POWER UP: Oil might climb on growing demand, rooftop solar outpacing coal
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Oil prices might be heading for their fourth monthly loss in a row on concerns that the US Federal Reserve might keep interest rates high to keep inflation in check, which unfortunately also serves to curb consumer demand and drag on economic activity.
This has more than offset the expectations that demand will climb as China continues to reopen its economy or further constraints to supply as Russia slashes output.
The benchmark Brent crude fell 1.4% on Monday to US$81.75 per barrel.
However, the drop in oil prices has not stopped Vitol chief executive officer Russell Hardy from forecasting that demand could hit record highs later this year and send prices back up past the US$100/bbl mark.
Oil prices last touched the US$90 to US$100 range in November last year.
Hardy told Bloomberg that while demand for most oil products is already surpassing pre-pandemic levels, demand for petrol remains flat, while jet fuel is still playing catch up as air travel continues to lag.
Nor is he the only commentator who believes this.
Saxo Bank head of commodity strategy Ole Hansen said that only a deepening economic slowdown or peace deal in Ukraine would impact its view of higher prices later this year.
There are good reasons that this view is likely to come to pass, among them OPEC and its allies’ reluctance – or some suspect inability – to crank up production and Russia’s increasing inability to sustain its current output levels.
That said, there are signs that the promised soft landing for the global economy, which involves the end of inflationary pressures that will in turn allow policymakers to stop raising interest rates, is becoming less likely.
Rather a significant and extended cyclical slowdown or even a full-blown recession in the course of 2023 is becoming more plausible with Reuters noting that the manufacturing slowdown is consistent with the onset of previous recessions in 2001, 2008 and 2020 as well as mid-cycle slowdowns in 2013 and 2015.
Global trade volumes were also down 3% in December 2022, which is again associated with the onset of a recession as opposed to a mid-cycle slowdown.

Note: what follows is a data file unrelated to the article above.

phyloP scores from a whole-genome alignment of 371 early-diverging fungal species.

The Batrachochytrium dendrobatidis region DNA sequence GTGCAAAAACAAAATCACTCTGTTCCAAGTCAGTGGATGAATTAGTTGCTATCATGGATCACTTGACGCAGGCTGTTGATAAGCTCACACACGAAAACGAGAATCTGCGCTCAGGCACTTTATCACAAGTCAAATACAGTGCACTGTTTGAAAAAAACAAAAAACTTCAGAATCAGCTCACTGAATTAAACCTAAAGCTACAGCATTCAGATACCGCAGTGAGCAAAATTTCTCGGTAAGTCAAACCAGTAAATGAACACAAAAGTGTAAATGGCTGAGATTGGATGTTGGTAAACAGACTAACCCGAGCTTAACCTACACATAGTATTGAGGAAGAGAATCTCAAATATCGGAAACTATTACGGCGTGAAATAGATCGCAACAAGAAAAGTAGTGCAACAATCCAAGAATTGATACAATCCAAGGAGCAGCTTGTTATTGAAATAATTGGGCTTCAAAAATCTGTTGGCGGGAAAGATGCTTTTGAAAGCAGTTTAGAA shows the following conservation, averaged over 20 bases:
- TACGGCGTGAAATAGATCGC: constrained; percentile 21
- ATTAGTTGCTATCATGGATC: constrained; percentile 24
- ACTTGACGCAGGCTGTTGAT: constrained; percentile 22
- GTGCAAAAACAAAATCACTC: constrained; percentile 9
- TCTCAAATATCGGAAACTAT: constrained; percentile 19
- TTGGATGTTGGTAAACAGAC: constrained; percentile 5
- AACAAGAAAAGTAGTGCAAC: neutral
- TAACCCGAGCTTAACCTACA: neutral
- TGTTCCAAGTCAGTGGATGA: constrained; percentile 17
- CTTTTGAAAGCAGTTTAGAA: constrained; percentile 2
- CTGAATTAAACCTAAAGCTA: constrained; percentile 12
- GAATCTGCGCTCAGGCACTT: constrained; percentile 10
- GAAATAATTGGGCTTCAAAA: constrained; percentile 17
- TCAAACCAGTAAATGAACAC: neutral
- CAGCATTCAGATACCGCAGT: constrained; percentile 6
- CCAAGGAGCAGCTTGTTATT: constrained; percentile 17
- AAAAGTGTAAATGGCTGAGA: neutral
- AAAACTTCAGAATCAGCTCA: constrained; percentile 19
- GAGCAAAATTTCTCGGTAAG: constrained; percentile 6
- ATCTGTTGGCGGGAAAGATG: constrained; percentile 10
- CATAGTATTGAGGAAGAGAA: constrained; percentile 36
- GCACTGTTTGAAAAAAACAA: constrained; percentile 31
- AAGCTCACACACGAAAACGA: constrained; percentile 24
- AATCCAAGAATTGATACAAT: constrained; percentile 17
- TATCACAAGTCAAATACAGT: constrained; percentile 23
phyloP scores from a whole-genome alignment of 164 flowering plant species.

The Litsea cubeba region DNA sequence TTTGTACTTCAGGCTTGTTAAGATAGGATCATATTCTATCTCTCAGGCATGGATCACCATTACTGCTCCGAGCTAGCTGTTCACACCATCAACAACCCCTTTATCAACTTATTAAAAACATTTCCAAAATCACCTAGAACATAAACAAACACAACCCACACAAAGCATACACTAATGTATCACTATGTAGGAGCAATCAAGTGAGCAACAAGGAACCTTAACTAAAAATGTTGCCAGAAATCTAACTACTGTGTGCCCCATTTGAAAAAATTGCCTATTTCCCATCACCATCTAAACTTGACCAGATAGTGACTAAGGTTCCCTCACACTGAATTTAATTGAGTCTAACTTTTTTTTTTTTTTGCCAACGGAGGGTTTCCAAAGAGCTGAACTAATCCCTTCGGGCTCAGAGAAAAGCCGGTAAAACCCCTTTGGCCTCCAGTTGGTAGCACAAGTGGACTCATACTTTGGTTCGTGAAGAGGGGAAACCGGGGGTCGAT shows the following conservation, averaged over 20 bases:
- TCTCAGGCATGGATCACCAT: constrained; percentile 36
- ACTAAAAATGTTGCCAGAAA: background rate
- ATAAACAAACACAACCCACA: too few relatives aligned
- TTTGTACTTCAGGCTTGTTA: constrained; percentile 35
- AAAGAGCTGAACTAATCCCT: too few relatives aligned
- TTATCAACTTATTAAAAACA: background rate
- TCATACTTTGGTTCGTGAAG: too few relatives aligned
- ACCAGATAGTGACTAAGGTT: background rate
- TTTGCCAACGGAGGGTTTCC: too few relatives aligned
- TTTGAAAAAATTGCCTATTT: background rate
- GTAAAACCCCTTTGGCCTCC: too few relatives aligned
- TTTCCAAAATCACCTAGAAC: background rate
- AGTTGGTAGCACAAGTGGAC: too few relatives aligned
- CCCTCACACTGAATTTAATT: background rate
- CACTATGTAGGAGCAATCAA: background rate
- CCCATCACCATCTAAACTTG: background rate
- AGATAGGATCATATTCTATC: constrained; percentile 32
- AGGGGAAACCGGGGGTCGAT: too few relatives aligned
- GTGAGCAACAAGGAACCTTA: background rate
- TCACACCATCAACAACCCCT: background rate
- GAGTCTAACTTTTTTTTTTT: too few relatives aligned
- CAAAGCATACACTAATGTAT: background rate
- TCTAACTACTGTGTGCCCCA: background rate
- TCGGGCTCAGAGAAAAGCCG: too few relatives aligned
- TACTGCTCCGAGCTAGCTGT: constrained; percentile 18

While it is anyone’s guess which way the global market – and hence oil prices – will go, steering the global economy to a soft landing will need a deft hand to thread the needle. Plausible but with a significant chance of failure.
On an entirely different note, a new report from energy consultants Sunwiz has indicated that with more than 20,000 megawatts of small-scale solar capacity installed, rooftop solar is poised to eclipse the generating capacity of coal-fired power in April.
This will be aided by the planned closure of AGL’s 2,000MW Liddell coal plant in New South Wales and new installations running at a rate of about 300,000 a year.
While both small and large scale solar already make up the largest source of electricity in Australia, for rooftop solar alone to put coal to shame speaks volumes about the progress that renewables has made as Australia progresses towards net zero emissions.
It is worth noting that while generation capacity isn’t quite the same thing as actual generation volumes – for which coal still makes up the bulk of the national electricity market – the growth of rooftop solar is a continuation of the gradual chipping away of coal’s dominance.
Before emissions are even taken into account, coal-fired power has proven that it can’t compete with solar in the middle of the day, which has contributed to the growing momentum of coal plants closing earlier than previously announced.
There’s little doubt that renewables (and energy storage) still have a ways to go before displacing fossil fuels entirely but the wheels certainly seem to be turning with coal looking to be the first to shuffle off into the great unknown.